Combat roles in the military are getting an infusion of estrogen.
Starting Monday, the Pentagon will open more than 14,000 combat-related roles to women serving in the Army. Female soldiers had been excluded from those jobs until now.
Advocates pushed for a change in policy, arguing that in wars without true front lines, many women deployed to Iraq and Afghanistan have spent the last decade in combat, same as their male cohorts. Women have risked their lives throughout those wars by serving in patrols, and risky military police and security units.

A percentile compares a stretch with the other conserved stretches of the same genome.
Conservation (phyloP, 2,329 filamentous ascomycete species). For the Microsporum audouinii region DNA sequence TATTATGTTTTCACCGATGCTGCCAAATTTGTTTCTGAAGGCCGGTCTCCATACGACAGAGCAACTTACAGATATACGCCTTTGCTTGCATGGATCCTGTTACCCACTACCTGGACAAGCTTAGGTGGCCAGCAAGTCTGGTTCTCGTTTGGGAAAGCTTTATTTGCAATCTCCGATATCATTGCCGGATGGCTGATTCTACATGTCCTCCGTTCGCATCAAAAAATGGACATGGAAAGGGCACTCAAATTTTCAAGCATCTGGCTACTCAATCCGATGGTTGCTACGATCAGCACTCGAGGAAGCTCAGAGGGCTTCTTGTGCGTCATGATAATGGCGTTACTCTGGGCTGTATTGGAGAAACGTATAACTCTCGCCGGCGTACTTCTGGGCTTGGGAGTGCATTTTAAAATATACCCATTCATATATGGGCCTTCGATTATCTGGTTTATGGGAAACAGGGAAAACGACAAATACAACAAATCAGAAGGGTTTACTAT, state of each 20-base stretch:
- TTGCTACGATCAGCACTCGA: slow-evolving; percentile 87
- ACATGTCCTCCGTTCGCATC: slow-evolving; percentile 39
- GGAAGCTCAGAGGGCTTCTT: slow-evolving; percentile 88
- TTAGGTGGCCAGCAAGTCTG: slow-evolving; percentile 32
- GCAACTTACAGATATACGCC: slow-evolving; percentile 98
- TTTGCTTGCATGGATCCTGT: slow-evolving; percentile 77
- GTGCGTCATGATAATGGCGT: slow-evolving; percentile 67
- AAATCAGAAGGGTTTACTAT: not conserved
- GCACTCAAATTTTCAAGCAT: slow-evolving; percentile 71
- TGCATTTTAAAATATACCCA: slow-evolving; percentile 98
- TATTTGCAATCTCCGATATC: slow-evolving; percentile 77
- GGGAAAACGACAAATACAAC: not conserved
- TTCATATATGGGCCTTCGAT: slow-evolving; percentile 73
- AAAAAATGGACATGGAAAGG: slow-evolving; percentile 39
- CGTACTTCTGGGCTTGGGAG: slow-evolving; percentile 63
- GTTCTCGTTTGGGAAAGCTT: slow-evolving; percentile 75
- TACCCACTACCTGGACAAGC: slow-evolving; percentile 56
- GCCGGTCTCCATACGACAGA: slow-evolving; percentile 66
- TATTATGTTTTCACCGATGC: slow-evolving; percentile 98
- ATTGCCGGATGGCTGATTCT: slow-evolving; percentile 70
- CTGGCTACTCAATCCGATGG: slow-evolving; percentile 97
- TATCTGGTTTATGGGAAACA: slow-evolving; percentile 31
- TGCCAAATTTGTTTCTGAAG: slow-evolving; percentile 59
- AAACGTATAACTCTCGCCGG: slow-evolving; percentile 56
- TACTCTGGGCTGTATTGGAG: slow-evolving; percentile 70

Lt. Dawn Halfaker told CBS News that despite being officially barred from fighting, she spent five months in 2004 operating side-by-side with infantry.
"We used a lot of the same weapons," she said. "We used a lot of the same weapons."
Just like her male counterparts, service came with a price for Halfaker, who lost her right arm when her Humvee was hit by a rocket-propelled grenade.
The Pentagon says that 144 women have been killed in the Afghanistan and Iraq wars, while 853 have been wounded.
The Department of Defense plans to assess the new policy in six months.
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